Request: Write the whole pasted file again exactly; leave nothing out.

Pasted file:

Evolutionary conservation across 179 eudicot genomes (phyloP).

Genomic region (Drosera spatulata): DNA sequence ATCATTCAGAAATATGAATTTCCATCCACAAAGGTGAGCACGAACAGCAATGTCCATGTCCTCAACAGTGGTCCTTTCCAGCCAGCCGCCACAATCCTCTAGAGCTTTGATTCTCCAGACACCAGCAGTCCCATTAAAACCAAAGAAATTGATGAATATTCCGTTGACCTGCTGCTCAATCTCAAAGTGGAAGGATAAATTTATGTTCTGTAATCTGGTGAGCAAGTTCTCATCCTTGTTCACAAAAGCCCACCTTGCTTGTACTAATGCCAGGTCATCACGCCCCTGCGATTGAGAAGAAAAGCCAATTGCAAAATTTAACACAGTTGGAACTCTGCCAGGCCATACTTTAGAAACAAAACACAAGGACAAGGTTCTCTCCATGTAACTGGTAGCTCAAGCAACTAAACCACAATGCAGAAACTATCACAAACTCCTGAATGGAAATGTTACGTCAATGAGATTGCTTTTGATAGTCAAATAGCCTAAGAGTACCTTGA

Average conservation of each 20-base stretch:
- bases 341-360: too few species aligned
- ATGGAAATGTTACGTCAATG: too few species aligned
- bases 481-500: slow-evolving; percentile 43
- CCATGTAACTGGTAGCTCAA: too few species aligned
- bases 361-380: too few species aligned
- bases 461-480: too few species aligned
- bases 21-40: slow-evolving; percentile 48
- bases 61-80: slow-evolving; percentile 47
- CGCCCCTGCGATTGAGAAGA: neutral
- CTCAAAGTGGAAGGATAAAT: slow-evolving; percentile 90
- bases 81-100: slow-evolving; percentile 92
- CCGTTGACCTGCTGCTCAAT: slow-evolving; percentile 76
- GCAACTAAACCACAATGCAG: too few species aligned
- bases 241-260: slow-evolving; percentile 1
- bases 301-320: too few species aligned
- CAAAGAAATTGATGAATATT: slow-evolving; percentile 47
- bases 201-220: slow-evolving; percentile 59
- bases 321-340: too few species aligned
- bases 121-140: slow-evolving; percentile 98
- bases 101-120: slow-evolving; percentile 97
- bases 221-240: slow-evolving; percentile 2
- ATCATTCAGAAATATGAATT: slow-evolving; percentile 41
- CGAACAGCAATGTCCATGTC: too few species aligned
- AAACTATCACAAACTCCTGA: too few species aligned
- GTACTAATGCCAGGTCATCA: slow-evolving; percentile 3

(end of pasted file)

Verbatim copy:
Evolutionary conservation across 179 eudicot genomes (phyloP).

Genomic region (Drosera spatulata): DNA sequence ATCATTCAGAAATATGAATTTCCATCCACAAAGGTGAGCACGAACAGCAATGTCCATGTCCTCAACAGTGGTCCTTTCCAGCCAGCCGCCACAATCCTCTAGAGCTTTGATTCTCCAGACACCAGCAGTCCCATTAAAACCAAAGAAATTGATGAATATTCCGTTGACCTGCTGCTCAATCTCAAAGTGGAAGGATAAATTTATGTTCTGTAATCTGGTGAGCAAGTTCTCATCCTTGTTCACAAAAGCCCACCTTGCTTGTACTAATGCCAGGTCATCACGCCCCTGCGATTGAGAAGAAAAGCCAATTGCAAAATTTAACACAGTTGGAACTCTGCCAGGCCATACTTTAGAAACAAAACACAAGGACAAGGTTCTCTCCATGTAACTGGTAGCTCAAGCAACTAAACCACAATGCAGAAACTATCACAAACTCCTGAATGGAAATGTTACGTCAATGAGATTGCTTTTGATAGTCAAATAGCCTAAGAGTACCTTGA

Average conservation of each 20-base stretch:
- bases 341-360: too few species aligned
- ATGGAAATGTTACGTCAATG: too few species aligned
- bases 481-500: slow-evolving; percentile 43
- CCATGTAACTGGTAGCTCAA: too few species aligned
- bases 361-380: too few species aligned
- bases 461-480: too few species aligned
- bases 21-40: slow-evolving; percentile 48
- bases 61-80: slow-evolving; percentile 47
- CGCCCCTGCGATTGAGAAGA: neutral
- CTCAAAGTGGAAGGATAAAT: slow-evolving; percentile 90
- bases 81-100: slow-evolving; percentile 92
- CCGTTGACCTGCTGCTCAAT: slow-evolving; percentile 76
- GCAACTAAACCACAATGCAG: too few species aligned
- bases 241-260: slow-evolving; percentile 1
- bases 301-320: too few species aligned
- CAAAGAAATTGATGAATATT: slow-evolving; percentile 47
- bases 201-220: slow-evolving; percentile 59
- bases 321-340: too few species aligned
- bases 121-140: slow-evolving; percentile 98
- bases 101-120: slow-evolving; percentile 97
- bases 221-240: slow-evolving; percentile 2
- ATCATTCAGAAATATGAATT: slow-evolving; percentile 41
- CGAACAGCAATGTCCATGTC: too few species aligned
- AAACTATCACAAACTCCTGA: too few species aligned
- GTACTAATGCCAGGTCATCA: slow-evolving; percentile 3